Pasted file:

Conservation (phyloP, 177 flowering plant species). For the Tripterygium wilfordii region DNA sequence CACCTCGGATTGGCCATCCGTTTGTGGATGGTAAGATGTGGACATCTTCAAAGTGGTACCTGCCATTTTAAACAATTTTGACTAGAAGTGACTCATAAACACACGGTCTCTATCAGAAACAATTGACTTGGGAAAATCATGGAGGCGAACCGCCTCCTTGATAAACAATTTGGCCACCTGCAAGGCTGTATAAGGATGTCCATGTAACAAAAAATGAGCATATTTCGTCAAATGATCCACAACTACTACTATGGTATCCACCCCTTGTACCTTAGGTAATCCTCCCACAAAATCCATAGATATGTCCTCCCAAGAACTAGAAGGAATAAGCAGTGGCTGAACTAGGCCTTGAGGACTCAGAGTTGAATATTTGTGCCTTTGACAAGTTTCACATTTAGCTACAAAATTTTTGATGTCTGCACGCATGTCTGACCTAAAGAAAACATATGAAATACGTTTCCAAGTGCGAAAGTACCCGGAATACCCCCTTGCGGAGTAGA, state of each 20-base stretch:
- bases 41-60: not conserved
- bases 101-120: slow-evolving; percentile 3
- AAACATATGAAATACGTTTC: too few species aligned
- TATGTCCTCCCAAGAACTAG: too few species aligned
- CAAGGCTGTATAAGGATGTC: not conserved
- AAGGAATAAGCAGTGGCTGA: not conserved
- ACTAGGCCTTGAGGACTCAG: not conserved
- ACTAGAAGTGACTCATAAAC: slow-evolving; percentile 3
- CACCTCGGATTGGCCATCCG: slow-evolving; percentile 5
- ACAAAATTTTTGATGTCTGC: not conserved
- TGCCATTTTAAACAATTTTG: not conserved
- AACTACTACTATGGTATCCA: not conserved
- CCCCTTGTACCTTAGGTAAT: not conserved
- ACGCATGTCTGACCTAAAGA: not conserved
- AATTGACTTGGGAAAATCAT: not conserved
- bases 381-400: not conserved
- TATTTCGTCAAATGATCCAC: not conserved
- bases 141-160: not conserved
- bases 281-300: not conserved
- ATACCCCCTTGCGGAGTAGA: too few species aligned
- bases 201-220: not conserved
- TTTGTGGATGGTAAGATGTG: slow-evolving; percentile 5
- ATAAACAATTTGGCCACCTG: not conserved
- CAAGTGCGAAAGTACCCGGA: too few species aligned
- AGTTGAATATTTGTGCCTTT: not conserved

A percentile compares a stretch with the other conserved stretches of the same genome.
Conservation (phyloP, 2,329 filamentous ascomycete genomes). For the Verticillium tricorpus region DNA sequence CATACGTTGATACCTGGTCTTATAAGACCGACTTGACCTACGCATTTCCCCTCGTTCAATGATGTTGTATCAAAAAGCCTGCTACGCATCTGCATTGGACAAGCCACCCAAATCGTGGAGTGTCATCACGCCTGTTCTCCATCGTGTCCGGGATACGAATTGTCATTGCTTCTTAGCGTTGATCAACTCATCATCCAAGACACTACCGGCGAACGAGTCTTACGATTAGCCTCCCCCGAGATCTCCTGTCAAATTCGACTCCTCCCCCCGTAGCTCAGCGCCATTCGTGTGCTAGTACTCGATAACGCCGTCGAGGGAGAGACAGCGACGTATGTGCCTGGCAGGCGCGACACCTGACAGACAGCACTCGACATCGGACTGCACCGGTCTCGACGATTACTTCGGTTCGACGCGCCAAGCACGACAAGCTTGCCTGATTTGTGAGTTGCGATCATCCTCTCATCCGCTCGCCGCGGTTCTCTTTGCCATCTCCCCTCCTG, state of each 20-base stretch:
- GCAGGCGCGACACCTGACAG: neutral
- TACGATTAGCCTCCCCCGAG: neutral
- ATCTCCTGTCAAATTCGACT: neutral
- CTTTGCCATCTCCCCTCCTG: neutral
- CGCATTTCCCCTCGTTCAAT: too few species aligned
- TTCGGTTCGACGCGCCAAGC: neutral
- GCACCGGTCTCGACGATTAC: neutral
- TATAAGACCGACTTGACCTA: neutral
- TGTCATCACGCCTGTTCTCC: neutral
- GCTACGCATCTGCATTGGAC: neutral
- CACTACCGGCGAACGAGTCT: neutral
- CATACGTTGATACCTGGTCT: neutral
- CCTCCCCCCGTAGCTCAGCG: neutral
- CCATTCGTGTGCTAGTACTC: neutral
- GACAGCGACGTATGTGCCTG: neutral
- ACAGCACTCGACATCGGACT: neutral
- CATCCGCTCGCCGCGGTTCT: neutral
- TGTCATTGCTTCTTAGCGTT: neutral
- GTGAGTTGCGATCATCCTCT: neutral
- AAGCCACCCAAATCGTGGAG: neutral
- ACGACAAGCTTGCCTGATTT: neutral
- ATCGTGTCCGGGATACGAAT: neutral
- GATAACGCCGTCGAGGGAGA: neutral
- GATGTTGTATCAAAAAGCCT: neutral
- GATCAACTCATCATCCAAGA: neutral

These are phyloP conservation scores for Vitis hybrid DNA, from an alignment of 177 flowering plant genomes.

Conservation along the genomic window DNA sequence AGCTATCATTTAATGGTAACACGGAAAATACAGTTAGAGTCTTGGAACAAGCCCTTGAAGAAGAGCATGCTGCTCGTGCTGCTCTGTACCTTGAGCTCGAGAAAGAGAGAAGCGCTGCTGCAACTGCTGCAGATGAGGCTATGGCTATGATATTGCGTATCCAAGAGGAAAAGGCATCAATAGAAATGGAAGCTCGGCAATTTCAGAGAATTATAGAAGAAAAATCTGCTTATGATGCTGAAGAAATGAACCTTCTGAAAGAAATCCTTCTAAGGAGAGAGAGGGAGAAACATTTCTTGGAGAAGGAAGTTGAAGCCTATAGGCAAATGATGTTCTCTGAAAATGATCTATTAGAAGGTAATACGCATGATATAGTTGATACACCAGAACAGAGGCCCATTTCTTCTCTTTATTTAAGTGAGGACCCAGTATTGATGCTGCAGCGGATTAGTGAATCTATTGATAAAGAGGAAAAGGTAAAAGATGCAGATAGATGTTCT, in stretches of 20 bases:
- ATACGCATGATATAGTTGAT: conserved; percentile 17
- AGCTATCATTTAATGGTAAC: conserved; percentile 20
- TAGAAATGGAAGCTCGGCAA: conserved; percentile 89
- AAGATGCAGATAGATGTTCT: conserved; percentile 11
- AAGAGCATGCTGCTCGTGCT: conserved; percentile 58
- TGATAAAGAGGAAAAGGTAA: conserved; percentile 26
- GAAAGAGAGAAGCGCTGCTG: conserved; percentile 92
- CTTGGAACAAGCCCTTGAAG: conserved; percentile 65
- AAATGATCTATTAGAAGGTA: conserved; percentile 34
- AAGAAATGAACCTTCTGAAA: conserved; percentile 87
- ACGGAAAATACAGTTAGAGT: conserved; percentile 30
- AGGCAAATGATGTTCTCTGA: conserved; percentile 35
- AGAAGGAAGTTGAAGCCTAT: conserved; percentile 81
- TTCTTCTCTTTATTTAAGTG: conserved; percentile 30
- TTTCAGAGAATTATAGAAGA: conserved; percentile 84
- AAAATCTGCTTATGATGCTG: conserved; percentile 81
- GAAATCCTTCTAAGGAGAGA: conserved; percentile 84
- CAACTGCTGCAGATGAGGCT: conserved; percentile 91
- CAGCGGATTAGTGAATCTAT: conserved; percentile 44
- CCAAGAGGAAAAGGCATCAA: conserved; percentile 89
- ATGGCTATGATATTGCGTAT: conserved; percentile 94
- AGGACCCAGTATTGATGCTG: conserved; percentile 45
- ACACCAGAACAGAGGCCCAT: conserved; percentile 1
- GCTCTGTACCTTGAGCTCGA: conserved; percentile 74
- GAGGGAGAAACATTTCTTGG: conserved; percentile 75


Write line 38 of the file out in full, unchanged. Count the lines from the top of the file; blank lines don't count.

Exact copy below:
- GCTACGCATCTGCATTGGAC: neutral